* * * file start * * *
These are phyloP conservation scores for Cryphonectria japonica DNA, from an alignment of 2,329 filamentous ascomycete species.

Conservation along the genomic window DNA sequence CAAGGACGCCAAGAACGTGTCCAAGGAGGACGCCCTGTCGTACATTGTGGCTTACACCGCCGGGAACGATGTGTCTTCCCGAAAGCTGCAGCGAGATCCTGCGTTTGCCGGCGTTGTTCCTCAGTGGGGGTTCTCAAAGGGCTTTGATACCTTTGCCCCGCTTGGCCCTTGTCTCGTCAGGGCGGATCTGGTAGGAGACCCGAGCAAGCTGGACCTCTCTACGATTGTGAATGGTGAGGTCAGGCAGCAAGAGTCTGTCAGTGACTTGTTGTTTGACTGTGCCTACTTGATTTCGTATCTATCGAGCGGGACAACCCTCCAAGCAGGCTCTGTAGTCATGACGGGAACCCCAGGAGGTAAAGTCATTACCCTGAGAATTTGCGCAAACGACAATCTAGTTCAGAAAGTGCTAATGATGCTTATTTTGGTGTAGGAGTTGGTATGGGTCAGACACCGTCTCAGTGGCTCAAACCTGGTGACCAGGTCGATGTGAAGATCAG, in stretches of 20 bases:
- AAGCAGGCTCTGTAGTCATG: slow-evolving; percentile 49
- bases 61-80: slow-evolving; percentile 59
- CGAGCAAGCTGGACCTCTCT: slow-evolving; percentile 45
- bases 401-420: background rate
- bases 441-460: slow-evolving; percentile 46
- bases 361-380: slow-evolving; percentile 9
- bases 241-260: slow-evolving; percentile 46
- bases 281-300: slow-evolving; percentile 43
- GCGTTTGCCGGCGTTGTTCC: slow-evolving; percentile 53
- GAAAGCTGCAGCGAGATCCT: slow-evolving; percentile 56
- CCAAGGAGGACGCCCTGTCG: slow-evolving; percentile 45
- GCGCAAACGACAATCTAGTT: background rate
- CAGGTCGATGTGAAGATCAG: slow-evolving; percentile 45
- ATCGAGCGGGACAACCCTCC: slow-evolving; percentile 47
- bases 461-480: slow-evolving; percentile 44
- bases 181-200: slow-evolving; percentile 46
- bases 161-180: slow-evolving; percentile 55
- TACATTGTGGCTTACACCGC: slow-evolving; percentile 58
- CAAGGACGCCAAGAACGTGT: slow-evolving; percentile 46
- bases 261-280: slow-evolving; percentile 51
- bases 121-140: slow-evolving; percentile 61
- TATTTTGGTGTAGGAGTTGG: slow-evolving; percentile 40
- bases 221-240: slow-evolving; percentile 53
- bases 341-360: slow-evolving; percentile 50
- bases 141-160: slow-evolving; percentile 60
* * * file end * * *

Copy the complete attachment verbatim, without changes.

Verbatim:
These are phyloP conservation scores for Cryphonectria japonica DNA, from an alignment of 2,329 filamentous ascomycete species.

Conservation along the genomic window DNA sequence CAAGGACGCCAAGAACGTGTCCAAGGAGGACGCCCTGTCGTACATTGTGGCTTACACCGCCGGGAACGATGTGTCTTCCCGAAAGCTGCAGCGAGATCCTGCGTTTGCCGGCGTTGTTCCTCAGTGGGGGTTCTCAAAGGGCTTTGATACCTTTGCCCCGCTTGGCCCTTGTCTCGTCAGGGCGGATCTGGTAGGAGACCCGAGCAAGCTGGACCTCTCTACGATTGTGAATGGTGAGGTCAGGCAGCAAGAGTCTGTCAGTGACTTGTTGTTTGACTGTGCCTACTTGATTTCGTATCTATCGAGCGGGACAACCCTCCAAGCAGGCTCTGTAGTCATGACGGGAACCCCAGGAGGTAAAGTCATTACCCTGAGAATTTGCGCAAACGACAATCTAGTTCAGAAAGTGCTAATGATGCTTATTTTGGTGTAGGAGTTGGTATGGGTCAGACACCGTCTCAGTGGCTCAAACCTGGTGACCAGGTCGATGTGAAGATCAG, in stretches of 20 bases:
- AAGCAGGCTCTGTAGTCATG: slow-evolving; percentile 49
- bases 61-80: slow-evolving; percentile 59
- CGAGCAAGCTGGACCTCTCT: slow-evolving; percentile 45
- bases 401-420: background rate
- bases 441-460: slow-evolving; percentile 46
- bases 361-380: slow-evolving; percentile 9
- bases 241-260: slow-evolving; percentile 46
- bases 281-300: slow-evolving; percentile 43
- GCGTTTGCCGGCGTTGTTCC: slow-evolving; percentile 53
- GAAAGCTGCAGCGAGATCCT: slow-evolving; percentile 56
- CCAAGGAGGACGCCCTGTCG: slow-evolving; percentile 45
- GCGCAAACGACAATCTAGTT: background rate
- CAGGTCGATGTGAAGATCAG: slow-evolving; percentile 45
- ATCGAGCGGGACAACCCTCC: slow-evolving; percentile 47
- bases 461-480: slow-evolving; percentile 44
- bases 181-200: slow-evolving; percentile 46
- bases 161-180: slow-evolving; percentile 55
- TACATTGTGGCTTACACCGC: slow-evolving; percentile 58
- CAAGGACGCCAAGAACGTGT: slow-evolving; percentile 46
- bases 261-280: slow-evolving; percentile 51
- bases 121-140: slow-evolving; percentile 61
- TATTTTGGTGTAGGAGTTGG: slow-evolving; percentile 40
- bases 221-240: slow-evolving; percentile 53
- bases 341-360: slow-evolving; percentile 50
- bases 141-160: slow-evolving; percentile 60